# Matrices

### Basic terminology

A `matrix`

is a rectangular array of real numbers. It takes the general form

$$
\boldsymbol{A}_{m \times n} = \begin{pmatrix}
a_{11} & a_{12} & \cdots & a_{1n} \\

a_{21} & a_{22} & \cdots & a_{2n} \\

\vdots & \vdots & & \vdots \\

a_{m1} & a_{m2} & \cdots & a_{mn}
\end{pmatrix}
$$

The convention is to represent a matrix with boldface uppercase letters, and the `dimensions`

(size) of the matrix $m$ by $n$ is always rows by columns.

If $m=1$, $A_{1 \times n} = [a_{11}, \cdots, a_{1n}]$ is a `row vector`

denoted by $\underline{a}^\prime$. Similarly if $n=1$, we have a `column vector`

that’s denoted by $\underline{a}$.

If two matrices $\boldsymbol{A} = \{a_{ij}\}$ and $\boldsymbol{B} = \{b_{ij}\}$ have the same dimensions, the following basic operations apply:

$$
\begin{gathered}
\boldsymbol{A} + \boldsymbol{B} = \{a_{ij} + b_{ij}\} \\

\boldsymbol{A} - \boldsymbol{B} = \{a_{ij} - b_{ij}\} \\

c\boldsymbol{A} = \{ca_{ij}\}
\end{gathered}
$$

For `matrix multiplication`

(product), $\boldsymbol{AB}$ is defined only when the number of columns of $\boldsymbol{A}$ and the number of rows of $\boldsymbol{B}$ are equal. If $\boldsymbol{A}: m \times n$ and $\boldsymbol{B}: n \times p$, the size of the product $\boldsymbol{C} = \boldsymbol{AB}$ is $m \times p$. The $(i, j)^{th}$ element of $\boldsymbol{C}$ is given by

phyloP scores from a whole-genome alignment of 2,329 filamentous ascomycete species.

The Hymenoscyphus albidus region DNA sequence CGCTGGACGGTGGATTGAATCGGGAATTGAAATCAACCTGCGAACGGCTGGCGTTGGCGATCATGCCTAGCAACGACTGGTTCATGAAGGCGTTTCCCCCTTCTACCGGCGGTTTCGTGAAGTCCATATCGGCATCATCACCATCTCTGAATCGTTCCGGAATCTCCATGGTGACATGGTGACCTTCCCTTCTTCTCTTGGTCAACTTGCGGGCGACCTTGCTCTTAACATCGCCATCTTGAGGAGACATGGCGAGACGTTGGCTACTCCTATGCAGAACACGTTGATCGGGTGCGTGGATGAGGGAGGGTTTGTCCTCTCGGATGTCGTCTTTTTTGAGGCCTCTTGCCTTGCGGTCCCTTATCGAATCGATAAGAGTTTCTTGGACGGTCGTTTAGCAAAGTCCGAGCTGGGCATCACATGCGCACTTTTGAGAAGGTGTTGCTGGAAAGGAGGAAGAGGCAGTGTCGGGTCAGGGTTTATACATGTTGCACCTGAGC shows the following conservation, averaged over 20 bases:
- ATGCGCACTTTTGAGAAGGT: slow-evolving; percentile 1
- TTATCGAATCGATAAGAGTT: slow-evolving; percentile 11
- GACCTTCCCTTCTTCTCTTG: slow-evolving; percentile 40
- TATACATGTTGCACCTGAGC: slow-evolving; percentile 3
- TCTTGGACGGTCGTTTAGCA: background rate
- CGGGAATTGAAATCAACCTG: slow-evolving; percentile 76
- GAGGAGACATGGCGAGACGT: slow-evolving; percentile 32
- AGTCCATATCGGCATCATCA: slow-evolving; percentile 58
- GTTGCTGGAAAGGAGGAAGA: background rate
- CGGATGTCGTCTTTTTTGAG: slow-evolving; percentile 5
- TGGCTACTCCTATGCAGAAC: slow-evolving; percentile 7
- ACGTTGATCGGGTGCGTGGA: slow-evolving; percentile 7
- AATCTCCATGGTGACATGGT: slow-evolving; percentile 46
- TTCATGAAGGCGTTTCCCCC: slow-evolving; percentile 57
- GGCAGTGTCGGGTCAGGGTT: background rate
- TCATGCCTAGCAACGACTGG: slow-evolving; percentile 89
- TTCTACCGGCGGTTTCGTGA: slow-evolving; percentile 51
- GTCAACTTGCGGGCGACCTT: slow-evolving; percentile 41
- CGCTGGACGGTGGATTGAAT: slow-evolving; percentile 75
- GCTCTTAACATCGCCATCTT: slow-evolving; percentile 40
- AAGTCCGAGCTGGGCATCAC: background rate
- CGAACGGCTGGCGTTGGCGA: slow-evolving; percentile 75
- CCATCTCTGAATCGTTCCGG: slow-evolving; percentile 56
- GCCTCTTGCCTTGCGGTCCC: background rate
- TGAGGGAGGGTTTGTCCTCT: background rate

$$ c_{ij} = \sum_{k=1}^n a_{ik} b_{kj} = a_{i1}b_{1j} + a_{i2}b_{2j} + \cdots + a_{in}b_{nj} $$

which is the inner product of the $i^{th}$ row of $\boldsymbol{A}$ and the $j^{th}$ column of $\boldsymbol{B}$.

In general, matrix multiplication is not commutative, that is $\boldsymbol{AB}$ is not necessarily identical to $\boldsymbol{BA}$. We refer to the matrix product $\boldsymbol{AB}$ as $\boldsymbol{A}$ is `premultiplied`

to $\boldsymbol{B}$, or $\boldsymbol{B}$ is `postmultiplied`

to $\boldsymbol{A}$.

Matrix multiplication is however associative, meaning that $\boldsymbol{A}(\boldsymbol{BC}) = (\boldsymbol{AB})\boldsymbol{C}$, assuming that $\boldsymbol{A}: m \times n$, $\boldsymbol{B}: n \times p$ and $\boldsymbol{C}: p \times q$.

One way to prove this is to take the $(i, j)^{th}$ element on the left hand side is equal to the $(i, j)^{th}$ element on the right hand side. Another way is to take the left hand side, go through some transformations and get the right hand side. There’s several other ways, such as showing $\boldsymbol{A} - \boldsymbol{B} = \boldsymbol{0}$, or $(\boldsymbol{A} - \boldsymbol{B})^\prime(\boldsymbol{A} - \boldsymbol{B}) = \boldsymbol{0}$.